Host community equity share: Ijaw National Congress threatens legal action

THE President of Ijaw National Youth Congress Benjamin Okaba said the socio-cultural group would take legal action on the three per cent host community equity share in the Petroleum Industry Act (PIA).

Okaba said that the three per cent share, which he described as paltry, was an indication that the Federal Government did not have much regard for the region on critical issues.

“We made our position categorically clear at the National Assembly and told them that because of the degradation that the people have suffered over the years, a paltry three per cent is not a starting point at all,” he said on Arise Television on Wednesday.

He noted that the $500 million being bandied around as the accrual from the  three per cent equity share  appeared large, but when  placed alongside host communities, the amount would be infinitesimal and would not go anywhere to assuage the plights of the Niger Delta people.

Meanwhile, Nigeria’s Minister of State for Petroleum resources Timorese  Sylva had earlier clarified that giving more than three per cent to the host communities would scare away investors, adding that the National Assembly and other stakeholders settled for that to attract investments.

“Everything, as weighed before three per cent, was settled on. It is in our collective interest. If we put the fund at 10 per cent, the oil companies will only add it to their operational cost and that consequence would come back to the country.”

He also pointed out that of the $50 billion dollar oil and gas investments that came to Africa last year, only $3 billion came to Nigeria because foreign investors weren’t so sure of the investment climate.

But some industry experts have said the president’s signing of the PIA would usher in a new investment era for Nigeria’s oil and gas sector.

A Professor of Energy Economics at the University of Ibadan Adeola Adenikinju told The ICIR that the signing of the PIA was a good omen for Nigeria’s oil and gas industry.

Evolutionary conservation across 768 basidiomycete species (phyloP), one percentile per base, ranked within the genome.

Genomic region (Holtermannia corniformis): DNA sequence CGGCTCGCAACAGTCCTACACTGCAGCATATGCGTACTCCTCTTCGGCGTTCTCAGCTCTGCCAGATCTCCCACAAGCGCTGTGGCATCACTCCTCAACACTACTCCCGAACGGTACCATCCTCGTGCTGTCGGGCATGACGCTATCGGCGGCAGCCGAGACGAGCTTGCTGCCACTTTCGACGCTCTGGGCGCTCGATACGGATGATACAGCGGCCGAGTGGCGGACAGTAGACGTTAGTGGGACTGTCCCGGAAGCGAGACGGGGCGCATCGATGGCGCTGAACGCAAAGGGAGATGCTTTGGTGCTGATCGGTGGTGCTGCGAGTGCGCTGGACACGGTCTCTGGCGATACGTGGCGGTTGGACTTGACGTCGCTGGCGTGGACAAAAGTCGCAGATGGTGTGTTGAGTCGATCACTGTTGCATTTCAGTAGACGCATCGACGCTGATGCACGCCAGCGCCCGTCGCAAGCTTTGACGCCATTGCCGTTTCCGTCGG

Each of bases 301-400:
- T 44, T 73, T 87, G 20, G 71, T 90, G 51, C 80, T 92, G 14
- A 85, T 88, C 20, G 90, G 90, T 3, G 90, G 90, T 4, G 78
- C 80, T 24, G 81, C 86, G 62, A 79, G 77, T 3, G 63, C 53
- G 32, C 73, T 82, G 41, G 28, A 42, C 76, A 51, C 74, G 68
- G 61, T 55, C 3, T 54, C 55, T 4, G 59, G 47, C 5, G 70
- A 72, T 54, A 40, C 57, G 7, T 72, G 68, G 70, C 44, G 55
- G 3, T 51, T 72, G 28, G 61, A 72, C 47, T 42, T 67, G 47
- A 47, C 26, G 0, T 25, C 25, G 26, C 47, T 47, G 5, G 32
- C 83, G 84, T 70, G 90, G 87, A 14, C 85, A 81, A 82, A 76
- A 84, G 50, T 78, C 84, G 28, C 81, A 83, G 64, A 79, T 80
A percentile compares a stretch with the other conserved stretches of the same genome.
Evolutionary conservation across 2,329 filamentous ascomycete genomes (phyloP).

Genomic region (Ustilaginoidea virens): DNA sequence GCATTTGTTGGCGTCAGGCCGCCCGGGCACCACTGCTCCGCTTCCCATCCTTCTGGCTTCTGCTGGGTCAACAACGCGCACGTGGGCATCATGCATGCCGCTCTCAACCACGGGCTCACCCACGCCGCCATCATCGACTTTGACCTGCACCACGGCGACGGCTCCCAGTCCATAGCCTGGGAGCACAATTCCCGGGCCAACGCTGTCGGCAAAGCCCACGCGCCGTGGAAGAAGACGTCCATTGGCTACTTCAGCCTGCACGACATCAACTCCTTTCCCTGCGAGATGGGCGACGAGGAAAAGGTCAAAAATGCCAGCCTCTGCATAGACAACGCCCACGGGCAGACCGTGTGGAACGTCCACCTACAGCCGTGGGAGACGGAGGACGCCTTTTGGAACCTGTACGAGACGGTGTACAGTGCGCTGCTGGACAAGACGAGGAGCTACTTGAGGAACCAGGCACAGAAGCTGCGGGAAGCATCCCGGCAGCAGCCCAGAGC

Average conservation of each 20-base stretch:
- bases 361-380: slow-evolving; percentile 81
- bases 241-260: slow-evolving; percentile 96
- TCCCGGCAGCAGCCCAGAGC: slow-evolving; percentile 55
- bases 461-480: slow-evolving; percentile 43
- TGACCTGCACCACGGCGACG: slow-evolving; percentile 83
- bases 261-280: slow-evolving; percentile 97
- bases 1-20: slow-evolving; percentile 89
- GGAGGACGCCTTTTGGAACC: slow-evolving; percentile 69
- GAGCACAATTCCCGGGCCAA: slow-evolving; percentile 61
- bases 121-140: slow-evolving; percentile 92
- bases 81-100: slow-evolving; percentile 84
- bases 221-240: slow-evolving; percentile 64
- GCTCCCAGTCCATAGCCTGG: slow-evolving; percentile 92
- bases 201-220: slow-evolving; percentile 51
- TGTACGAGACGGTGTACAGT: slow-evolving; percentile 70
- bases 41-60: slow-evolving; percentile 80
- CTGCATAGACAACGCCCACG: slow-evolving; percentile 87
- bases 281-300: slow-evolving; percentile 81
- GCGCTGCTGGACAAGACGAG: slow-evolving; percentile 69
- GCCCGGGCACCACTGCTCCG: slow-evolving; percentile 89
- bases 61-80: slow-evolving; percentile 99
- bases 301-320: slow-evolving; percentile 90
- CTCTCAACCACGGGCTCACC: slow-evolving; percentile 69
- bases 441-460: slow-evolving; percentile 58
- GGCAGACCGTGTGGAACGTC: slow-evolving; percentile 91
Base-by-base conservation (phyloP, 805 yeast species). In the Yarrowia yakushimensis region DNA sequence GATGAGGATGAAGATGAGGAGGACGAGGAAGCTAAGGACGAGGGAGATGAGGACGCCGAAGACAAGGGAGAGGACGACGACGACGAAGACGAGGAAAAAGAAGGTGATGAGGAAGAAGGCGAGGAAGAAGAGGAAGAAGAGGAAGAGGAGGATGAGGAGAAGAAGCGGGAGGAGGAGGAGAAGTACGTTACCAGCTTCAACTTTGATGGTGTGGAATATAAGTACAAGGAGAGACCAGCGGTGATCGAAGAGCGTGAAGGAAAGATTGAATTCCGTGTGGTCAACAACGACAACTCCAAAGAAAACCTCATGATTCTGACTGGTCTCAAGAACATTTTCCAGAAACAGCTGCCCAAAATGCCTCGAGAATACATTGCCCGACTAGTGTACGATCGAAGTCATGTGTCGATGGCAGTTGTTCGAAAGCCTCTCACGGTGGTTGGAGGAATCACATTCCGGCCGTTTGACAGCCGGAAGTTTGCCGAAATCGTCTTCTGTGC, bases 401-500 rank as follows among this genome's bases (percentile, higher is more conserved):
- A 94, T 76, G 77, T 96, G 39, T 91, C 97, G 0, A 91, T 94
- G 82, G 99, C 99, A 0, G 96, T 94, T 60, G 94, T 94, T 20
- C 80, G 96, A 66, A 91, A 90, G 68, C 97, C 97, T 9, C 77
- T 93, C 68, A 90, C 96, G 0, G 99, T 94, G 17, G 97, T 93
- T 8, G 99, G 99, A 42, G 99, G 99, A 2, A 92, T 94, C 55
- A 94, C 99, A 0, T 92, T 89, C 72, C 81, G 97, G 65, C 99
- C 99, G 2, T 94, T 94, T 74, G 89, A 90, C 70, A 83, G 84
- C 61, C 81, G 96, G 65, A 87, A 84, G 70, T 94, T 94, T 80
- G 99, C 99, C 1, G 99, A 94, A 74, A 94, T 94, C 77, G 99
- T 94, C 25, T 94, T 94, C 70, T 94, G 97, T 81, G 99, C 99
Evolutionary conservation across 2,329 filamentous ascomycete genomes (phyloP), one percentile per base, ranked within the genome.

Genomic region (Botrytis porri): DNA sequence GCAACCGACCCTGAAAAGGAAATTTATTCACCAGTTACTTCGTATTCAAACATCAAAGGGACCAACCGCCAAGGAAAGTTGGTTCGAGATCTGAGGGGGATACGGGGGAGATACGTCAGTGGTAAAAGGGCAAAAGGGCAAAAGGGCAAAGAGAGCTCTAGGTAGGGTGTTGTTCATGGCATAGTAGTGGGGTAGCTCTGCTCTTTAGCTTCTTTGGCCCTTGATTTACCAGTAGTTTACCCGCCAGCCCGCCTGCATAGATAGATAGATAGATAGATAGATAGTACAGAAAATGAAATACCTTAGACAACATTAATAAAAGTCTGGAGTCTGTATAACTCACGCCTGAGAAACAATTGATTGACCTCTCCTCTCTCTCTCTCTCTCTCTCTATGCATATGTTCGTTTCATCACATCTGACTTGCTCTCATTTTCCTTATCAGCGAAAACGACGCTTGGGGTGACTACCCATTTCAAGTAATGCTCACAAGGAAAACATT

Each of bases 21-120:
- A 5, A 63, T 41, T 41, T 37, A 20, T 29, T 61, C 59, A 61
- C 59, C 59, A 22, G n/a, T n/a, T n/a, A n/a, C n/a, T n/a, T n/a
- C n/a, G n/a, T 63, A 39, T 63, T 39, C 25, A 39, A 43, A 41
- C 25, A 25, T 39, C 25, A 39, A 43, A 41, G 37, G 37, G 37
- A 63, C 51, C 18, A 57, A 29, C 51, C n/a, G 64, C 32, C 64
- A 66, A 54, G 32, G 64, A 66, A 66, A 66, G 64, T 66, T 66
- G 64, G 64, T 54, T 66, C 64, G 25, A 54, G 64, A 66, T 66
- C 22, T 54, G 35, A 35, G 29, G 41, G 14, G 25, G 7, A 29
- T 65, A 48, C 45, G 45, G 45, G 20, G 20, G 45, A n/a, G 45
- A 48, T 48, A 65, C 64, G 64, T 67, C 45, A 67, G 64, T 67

“The end of this journey comes with lots of relief for a country like ours. We have been operating with an old Petroleum Act of 1959 despite several changes in the sector over the years. The president constituting an implementation committee is good and we expect them to get to work,” he noted.

Also, former Chairman and Chief Executive Officer of the Nigerian Electricity Regulatory Commission (NERC) Sam Amadi has said that President Muhammadu Buhari signed the Petroleum Industry Bill (PIB) into law because it met his strategic considerations for the oil and gas sector.

Amadi, in a Facebook post, explained that the bill was a much-improved outcome for the sector.

He explained that the major winners were the oil majors and the government, while the seeming losers in the short term and in terms of bargain might be the communities.

“President Buhari signs the PIB. It is now Petroleum Industry Law or Act. While facilitating a retreat for the board of the NIEITI, I assured that the president will sign it in spite of the political pushback by South-South leaders on account of the failure to upgrade the Host Community Development Trust Fund from three to five per cent. The president will sign because the bill meets his own strategic considerations for the sector.

“The bill is a much-improved outcome for the sector. The major winners are the oil majors and the government. The seeming losers in the short term and in terms of bargaining may be the communities,” Amadi said.

Amadi, however, said that a few things needed to be straightened by regulation and policy to mitigate the risks in the Frontier Exploration Fund, which could become both a disincentive to move out of the petrol-dollar state and also a corruption enabler, if not managed well.

“We need an executive order indicating that although by law 30 per cent of NNPC Ltd’s profit is dedicated to FEF, it will not be used unless actioned by clear legislative approval of the budget and work plan. This sort of administrative and legislative bottleneck does not amount to an amendment of the law, but increases the costs of reckless expenditure and continuing incentives to commit to oil and gas to the detriment of non-oil economy,” Amadi further said.

Amadi explained that another area of concern was the mainstreaming of ministerial power in regulatory matters.






     

     

    This, he stated, could undermine regulatory certainty and independence which were the main enablers of a deregulated, market-led oil and gas sector.

    “We need a more robust business rule and regulatory design to get over these risks.

    “Furthermore, although we did not get five per cent for the oil communities, the structure of the HCDF is such that we could actually see a better infrastructural development with the market-based approach in this new law. It depends on the grand design and tactical approach in implementing the new law.

    “Nevertheless, I think it is a good development that the PIB was signed into law by the President,” Amadi added.

     

    Harrison Edeh is a journalist with the International Centre for Investigative Reporting, always determined to drive advocacy for good governance through holding public officials and businesses accountable.

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